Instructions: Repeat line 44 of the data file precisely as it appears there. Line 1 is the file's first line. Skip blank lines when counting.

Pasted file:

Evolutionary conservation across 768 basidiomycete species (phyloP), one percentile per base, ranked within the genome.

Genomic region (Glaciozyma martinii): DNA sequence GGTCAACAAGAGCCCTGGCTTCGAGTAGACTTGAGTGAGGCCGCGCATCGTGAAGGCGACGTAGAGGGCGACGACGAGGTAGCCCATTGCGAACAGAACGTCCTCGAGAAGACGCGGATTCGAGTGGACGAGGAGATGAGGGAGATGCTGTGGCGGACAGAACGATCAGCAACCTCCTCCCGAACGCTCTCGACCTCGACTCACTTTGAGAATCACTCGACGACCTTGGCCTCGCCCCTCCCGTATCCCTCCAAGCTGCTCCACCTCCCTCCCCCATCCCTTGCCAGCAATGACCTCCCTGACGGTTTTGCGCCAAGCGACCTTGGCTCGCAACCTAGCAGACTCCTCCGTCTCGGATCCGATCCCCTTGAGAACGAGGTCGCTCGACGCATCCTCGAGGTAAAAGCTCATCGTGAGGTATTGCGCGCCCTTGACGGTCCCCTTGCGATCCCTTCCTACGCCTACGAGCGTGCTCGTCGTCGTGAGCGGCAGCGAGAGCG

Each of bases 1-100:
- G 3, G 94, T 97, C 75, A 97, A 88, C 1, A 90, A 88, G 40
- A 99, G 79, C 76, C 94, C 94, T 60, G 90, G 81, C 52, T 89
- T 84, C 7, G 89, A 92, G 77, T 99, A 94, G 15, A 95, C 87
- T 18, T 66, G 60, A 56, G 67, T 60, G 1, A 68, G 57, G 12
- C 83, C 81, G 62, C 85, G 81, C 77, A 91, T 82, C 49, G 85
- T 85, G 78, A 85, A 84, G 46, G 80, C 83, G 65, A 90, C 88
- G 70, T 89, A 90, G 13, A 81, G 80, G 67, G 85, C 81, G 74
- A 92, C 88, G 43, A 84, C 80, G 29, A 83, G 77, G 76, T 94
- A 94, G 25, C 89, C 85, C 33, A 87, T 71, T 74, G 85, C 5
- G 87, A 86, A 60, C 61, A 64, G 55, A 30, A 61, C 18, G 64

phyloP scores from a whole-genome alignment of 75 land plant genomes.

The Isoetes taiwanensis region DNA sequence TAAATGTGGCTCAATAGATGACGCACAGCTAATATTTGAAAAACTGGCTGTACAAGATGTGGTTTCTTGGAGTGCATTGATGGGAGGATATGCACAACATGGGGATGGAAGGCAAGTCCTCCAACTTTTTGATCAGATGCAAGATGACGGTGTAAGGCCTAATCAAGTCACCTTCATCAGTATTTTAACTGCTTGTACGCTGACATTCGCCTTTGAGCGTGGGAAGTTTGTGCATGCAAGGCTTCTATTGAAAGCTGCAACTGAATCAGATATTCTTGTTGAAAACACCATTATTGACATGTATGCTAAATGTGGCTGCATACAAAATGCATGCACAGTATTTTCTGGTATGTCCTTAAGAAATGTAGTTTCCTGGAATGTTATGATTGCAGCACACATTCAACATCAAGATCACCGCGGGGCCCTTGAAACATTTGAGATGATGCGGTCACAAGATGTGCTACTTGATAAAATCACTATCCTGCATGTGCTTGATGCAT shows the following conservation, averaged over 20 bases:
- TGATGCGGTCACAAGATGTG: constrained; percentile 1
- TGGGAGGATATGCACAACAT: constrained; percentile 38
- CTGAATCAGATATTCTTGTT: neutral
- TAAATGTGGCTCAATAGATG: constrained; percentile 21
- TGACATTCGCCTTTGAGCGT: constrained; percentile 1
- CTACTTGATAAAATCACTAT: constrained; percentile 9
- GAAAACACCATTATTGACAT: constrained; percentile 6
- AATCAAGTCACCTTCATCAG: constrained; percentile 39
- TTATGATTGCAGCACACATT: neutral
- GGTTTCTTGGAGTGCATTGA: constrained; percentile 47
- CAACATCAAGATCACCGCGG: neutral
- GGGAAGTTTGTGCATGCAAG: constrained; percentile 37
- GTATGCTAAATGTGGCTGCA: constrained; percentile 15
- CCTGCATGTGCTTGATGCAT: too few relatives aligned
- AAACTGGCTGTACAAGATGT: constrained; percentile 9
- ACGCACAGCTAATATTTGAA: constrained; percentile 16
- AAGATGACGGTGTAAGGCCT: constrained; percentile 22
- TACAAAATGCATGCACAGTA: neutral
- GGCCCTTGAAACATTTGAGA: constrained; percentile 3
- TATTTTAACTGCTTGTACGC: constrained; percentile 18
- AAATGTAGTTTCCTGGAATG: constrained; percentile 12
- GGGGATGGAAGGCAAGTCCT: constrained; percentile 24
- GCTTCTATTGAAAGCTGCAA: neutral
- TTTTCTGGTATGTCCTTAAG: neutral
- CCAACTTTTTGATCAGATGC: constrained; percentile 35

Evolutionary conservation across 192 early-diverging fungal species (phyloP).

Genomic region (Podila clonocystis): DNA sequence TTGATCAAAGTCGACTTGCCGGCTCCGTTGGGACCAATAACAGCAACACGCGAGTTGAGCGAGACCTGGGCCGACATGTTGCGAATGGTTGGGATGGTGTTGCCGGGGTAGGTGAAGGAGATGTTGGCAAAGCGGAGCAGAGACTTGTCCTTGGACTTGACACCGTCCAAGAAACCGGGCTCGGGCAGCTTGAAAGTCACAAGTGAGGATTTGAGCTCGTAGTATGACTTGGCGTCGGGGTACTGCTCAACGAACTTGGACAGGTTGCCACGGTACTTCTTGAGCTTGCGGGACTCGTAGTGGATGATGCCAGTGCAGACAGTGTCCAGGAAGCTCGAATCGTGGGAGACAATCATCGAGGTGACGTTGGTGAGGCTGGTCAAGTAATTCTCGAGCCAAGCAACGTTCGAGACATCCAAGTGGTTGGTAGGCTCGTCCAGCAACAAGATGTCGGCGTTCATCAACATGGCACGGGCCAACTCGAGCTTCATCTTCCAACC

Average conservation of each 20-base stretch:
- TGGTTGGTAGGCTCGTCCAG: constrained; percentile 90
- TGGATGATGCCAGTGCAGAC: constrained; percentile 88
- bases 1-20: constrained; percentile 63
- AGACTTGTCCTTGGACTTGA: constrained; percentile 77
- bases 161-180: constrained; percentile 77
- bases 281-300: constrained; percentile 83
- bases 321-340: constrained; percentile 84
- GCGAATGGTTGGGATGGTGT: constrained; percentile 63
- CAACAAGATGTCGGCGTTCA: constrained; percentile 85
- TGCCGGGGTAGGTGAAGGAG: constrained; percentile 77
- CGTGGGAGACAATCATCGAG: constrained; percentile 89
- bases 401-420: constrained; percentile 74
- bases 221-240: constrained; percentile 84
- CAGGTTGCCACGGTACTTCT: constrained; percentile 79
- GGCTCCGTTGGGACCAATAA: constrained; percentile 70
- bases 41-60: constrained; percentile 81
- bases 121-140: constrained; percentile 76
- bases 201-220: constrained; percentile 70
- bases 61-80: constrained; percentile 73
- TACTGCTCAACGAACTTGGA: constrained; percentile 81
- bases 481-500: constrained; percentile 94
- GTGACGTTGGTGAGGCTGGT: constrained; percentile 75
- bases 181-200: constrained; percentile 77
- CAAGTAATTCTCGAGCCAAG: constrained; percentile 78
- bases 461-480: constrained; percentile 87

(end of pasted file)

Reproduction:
- TGGTTGGTAGGCTCGTCCAG: constrained; percentile 90